Tendon thick - is that normal?

I’m at 19 weeks post surgery.  Sometimes, I can walk almost normal.  I have a little limp later in the day if I walk a lot and the first steps in the morning are still quite painful and stiff.  My repaired tendon is really thick compared to the other.  Is that normal?  Will it ever go back to regular size?

21 Responses to “Tendon thick - is that normal?”

  1. armydude618 Says:

    When I ruptured my left 2 years ago and was going through rehab I was urged to massage as much as possible to break down some of that scar tissue. What you think may be a thick tendon is most likely scar tissue underneath. Warm baby oil gel and a moderate deep tissue massage in the area and you will start to see some normalcy within a couple weeks or so.

  2. univofpittbull Says:

    My surgeon told me my AT will be extra thick for a year or so and then it will start to shrink a bit. He also said that it will never get back to its original size. Armydude is right though, massage really helps get the size down as it breaks up some of the scar tissue and softens the tissue. It also increases blood flow down there which aids in healing.

  3. dancingbunny Says:

    Hi there,
    I’m wandering about the same thing. I’m almost 6 months after ATR, and I went with non-surgical way. My left AT did heal much thicker than my good one. My doc said it was a good thing, and eventually it will be back to normal. I still feel pain now and then while moving, wandering if it’s caused by scar tissue breaking up? So it’s a good pain? It sounds like without breaking up those extra scar tissue, how can my thickened AT back to normal size?

    Any advice is appreciated!

    Happy Friday!

  4. ultidad Says:

    I’m 2+ years out and most of my tendon is roughly twice the thickness of my non-injured one. The only part that is closer to non-injured side is the lowest 3/4 inch.

  5. rome24kr Says:

    I had my surgery today 11-18-11, and my surgeon stated that my AT was smaller than the average persons. This came as a real suprise to me, and I am wondering if this will cause my reconstructed or my good AT to rupture in the in the future??? Granted that I complete my rehab and therapy.

  6. Bronny Says:

    Hi there, not been here for ages as I’m almost 18 mths post ATR, non surgical. I had a great recovery and am back to pretty much everything I did prior. I saw my PT last month about something asked and she checked the Achilles too. She has now got me doing strength calf raises as though the calves are similar in size now, one is clearly dominant, u can feel this when u touch it. Anyway the tendon is also fat…she said this will thin down over time as I get my calf back to being equal to the other one. So rather than the sets of 20 calf raises I was doing, she has me doing 1s up 5 s lower for 5 sets of 5 reps. Started with 5kg dumbbell in hand and now up to 20kg.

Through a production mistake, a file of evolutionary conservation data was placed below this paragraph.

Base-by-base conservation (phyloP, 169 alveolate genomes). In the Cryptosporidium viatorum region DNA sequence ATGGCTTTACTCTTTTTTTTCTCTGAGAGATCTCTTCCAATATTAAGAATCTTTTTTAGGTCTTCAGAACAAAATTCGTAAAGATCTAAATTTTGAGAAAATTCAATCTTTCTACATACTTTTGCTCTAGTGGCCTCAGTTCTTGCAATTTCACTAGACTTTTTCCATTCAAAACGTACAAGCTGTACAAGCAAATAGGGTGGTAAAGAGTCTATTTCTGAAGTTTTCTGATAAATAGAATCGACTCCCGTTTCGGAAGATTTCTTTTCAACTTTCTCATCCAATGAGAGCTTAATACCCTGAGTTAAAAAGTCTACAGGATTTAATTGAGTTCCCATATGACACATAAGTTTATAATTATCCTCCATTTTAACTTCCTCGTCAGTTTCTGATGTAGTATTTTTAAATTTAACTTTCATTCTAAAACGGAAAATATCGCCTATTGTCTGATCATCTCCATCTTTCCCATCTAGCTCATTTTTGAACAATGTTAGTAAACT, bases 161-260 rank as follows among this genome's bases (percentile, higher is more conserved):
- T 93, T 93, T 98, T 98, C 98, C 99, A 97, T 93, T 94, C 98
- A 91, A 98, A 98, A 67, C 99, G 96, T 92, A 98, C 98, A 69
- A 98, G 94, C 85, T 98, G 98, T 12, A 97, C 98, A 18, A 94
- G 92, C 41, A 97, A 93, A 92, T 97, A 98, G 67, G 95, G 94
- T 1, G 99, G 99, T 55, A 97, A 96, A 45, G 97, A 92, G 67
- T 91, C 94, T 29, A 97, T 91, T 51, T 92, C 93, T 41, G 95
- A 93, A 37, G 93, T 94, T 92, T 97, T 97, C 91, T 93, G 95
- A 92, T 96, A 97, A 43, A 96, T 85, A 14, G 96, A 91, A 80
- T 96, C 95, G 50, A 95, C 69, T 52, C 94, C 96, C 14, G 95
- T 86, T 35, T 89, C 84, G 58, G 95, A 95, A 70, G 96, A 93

7. nick Says:

    Two years ago I fully ruptured my Achilles tendon. Within 3 days I had surgery to repair and was put in a cast for 8 weeks post-surgery (my leg was in an immobile, hard cast).

    After removal of the cast, several of internal stitches that were meant to dissolve, had not, and were visibly poking through my skin. After a few weeks, one of them was naturally discharged and a small, blue, knotted stitch “popped out.” (It literally came out of my skin and I was holding the small stitch in my hand)

    One of the stitches was never discharged. It caused discomfort for several more weeks, but I presume that it eventually “dissolved” as it was designed to do.

    However, at the site of that stitch, I now have a skin to tendon adhesion. It is sometimes painful and causes my skin to “pucker up” during plantar flexion of the calf muscle system.

    I went through post-operative physical therapy, which included techniques to break up adhesions. These included Graston technique, massage, ASTYM, Active Release therapy, and self massage (in addition to general strengthening and flexibility exercises)

    The skin to tendon adhesion causes some pain and discomfort and also restricts my range of motion and flexibility. I believe that it is also inhibiting a full recovery of muscle strength in the calf.

    My question: What other options do I have to break up skin to tendon adhesion in my Achilles? Have any unorthodox techniques worked for anybody? I will try anything at this point.

  8. Wenda Says:

    Hi nick, your pst was about 7 months ago regarding the adhesion of skin to tendon. I have the same problem. Have you had any success on the treatment of this? I am only 7weeks post op, but I honestly think the only option in a case like ours is surgery. It shouldn’t be a huge operation. I will be seeing my PT early next year and will discuss this option with her and let you know. I had complete rupture on left side while jump style dancing. Had percutaneous repair. I live in South Africa. The surgeons here follow a rather concervative rehab protocol. I am doing ROM exercises and massaging on my own account as well as PWB. Hope you are healing well.
    Regards Wenda

  9. normofthenorth Says:

    I hope Nick “hears” and responds, Wenda. Me, I’d be patient for now. 7 weeks is way different than Nick’s 2 years. The techniques that didn’t work for him DO break up many or most post-op adhesions (most of which are NOT caused by errant sutures), and may well work on yours. There’s a limit on aggressive approaches this early in your recovery, too.